Skip to main content
Loading Events

« All Events

  • This event has passed.

Dissertation Defense - William Unger

February 1, 2022 @ 12:00 pm - 2:00 pm MST

Security Analysis of Lightweight Cryptographic Primitives


In this era of the Internet of Things (IoT), the massive connectivity of devices and enormous amounts of data in the cloud and on communication devices and channels have made information susceptible to different types of attacks. Achieving uncompromised security on devices and keeping sensitive data private requires cryptographic techniques. Cryptanalysis is the process of examining cryptographic systems for weaknesses by exploring the weaknesses of the underlying mathematics of cryptographic systems and weaknesses in their implementation, including side channel attacks. When conducting cryptanalysis, it is important to model the assumed amount of knowledge the adversary has. The attacks for these models are classified into two categories, white-box and black-box attack models. In the black box model the adversary has no initial knowledge of the cryptographic scheme or its implementation, but only can observe external information and behavior. In the white box model the adversary has full control over the implementation and its execution environment. In such a model, it is much more difficult to protect cryptographic implementations than in the classical black-box model.

In this dissertation we consider both types of attacks, the white-box model and the black-box model, and perform cryptanalysis on lightweight symmetric cryptographic schemes. Lightweight cryptographic primitives are designed for use in resource-constrained devices.

The first contribution of this dissertation is evaluation, for several lightweight cryptographic schemes, of the vulnerability of their S-boxes against Correlation Power Analysis (CPA). Three well-known theoretical metrics are evaluated: transparency order, non-linearity, and signal-to-noise ratio. These metrics aim to characterize the resistance of these S-boxes against adversaries that exploit physical leakages.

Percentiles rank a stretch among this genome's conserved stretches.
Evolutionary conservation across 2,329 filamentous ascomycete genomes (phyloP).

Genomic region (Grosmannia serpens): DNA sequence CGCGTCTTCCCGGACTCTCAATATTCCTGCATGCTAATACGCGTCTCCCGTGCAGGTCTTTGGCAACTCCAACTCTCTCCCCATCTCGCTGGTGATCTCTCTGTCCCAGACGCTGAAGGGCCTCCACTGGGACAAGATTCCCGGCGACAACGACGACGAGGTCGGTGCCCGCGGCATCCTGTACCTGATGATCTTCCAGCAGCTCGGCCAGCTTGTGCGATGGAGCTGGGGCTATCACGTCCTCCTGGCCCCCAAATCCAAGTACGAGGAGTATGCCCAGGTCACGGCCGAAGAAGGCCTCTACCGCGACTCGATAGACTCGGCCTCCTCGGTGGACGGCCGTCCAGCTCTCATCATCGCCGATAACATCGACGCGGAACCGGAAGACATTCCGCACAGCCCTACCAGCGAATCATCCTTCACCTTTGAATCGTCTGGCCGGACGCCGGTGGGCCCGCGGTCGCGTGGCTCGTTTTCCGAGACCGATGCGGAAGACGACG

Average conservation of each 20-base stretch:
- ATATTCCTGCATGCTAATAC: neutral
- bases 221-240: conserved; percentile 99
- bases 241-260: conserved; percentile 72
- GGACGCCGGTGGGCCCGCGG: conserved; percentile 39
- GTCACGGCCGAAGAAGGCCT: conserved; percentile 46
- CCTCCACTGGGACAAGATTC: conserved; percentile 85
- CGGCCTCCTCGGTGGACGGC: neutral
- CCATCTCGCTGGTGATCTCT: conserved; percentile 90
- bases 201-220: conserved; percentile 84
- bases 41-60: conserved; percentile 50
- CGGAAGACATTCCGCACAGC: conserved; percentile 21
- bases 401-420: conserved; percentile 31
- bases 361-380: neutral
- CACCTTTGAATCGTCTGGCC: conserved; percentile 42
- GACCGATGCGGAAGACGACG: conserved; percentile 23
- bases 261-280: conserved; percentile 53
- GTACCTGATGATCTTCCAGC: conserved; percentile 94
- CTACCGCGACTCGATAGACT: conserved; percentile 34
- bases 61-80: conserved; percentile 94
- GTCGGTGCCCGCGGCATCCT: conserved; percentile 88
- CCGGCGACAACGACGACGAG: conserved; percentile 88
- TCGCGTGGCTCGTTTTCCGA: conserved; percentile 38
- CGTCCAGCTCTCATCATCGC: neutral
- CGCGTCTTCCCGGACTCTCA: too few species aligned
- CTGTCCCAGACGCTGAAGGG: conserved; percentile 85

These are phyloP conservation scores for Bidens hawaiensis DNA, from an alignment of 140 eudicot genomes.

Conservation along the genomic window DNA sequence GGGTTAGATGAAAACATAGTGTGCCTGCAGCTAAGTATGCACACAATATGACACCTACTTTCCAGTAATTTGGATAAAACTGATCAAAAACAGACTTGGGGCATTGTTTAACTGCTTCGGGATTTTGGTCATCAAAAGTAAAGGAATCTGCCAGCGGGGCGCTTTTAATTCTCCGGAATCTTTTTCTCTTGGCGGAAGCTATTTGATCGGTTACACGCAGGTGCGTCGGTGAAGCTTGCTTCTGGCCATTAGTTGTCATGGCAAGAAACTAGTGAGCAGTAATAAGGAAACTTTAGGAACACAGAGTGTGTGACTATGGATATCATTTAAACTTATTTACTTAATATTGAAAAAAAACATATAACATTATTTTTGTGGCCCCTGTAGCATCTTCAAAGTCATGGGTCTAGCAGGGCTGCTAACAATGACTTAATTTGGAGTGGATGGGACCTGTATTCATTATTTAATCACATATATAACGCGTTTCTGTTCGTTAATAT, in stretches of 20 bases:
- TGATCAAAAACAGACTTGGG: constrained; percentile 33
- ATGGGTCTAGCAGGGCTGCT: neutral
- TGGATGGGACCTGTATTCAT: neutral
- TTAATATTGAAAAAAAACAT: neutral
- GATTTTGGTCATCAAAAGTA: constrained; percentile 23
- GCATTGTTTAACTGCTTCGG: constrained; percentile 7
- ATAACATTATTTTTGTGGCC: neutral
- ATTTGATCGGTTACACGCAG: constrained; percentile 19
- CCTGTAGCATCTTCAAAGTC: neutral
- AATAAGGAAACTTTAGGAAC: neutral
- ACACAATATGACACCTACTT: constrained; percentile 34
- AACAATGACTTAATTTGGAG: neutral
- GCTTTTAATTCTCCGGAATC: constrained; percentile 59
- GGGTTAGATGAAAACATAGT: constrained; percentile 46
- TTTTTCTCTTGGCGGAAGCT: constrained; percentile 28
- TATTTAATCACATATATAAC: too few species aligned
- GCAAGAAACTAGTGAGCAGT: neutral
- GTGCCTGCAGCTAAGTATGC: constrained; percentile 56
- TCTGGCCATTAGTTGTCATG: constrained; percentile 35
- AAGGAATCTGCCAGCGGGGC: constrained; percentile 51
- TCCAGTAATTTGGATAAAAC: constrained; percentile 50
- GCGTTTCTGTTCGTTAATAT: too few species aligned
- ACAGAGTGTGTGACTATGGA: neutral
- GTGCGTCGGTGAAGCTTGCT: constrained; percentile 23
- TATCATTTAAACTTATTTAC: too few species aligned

Furthermore, the work presented in this dissertation develops generalized quantitative metrics to measure the rate of information leakage and the accuracy of information learned through side-channel attacks. In doing so, we propose a novel implementation of ternary cryptographic schemes in firmware on a binary micro-controller and provide a comparative study of these against correlation power analysis.

Lastly, we perform a black-box security analysis of a proprietary protocol between two embedded systems that allow an encrypted tunnel between a client, and a server. Our goal is to evaluate the feasibility of reverse-engineering of the proprietary protocol by adversaries who have limited resources and only temporary access to the embedded systems. We propose a method that predicts several instances of the encryption process from the data collection/observations. In this work we also provide a structure for comparing how close our cryptanalysis results are to the true known values.


Liljana Babinkostova, Mathematics  (Chair)

Robert Erbes, Idaho National Laboratory

Sin Ming Loo, Electrical Engineering

Marion Scheepers, Mathematics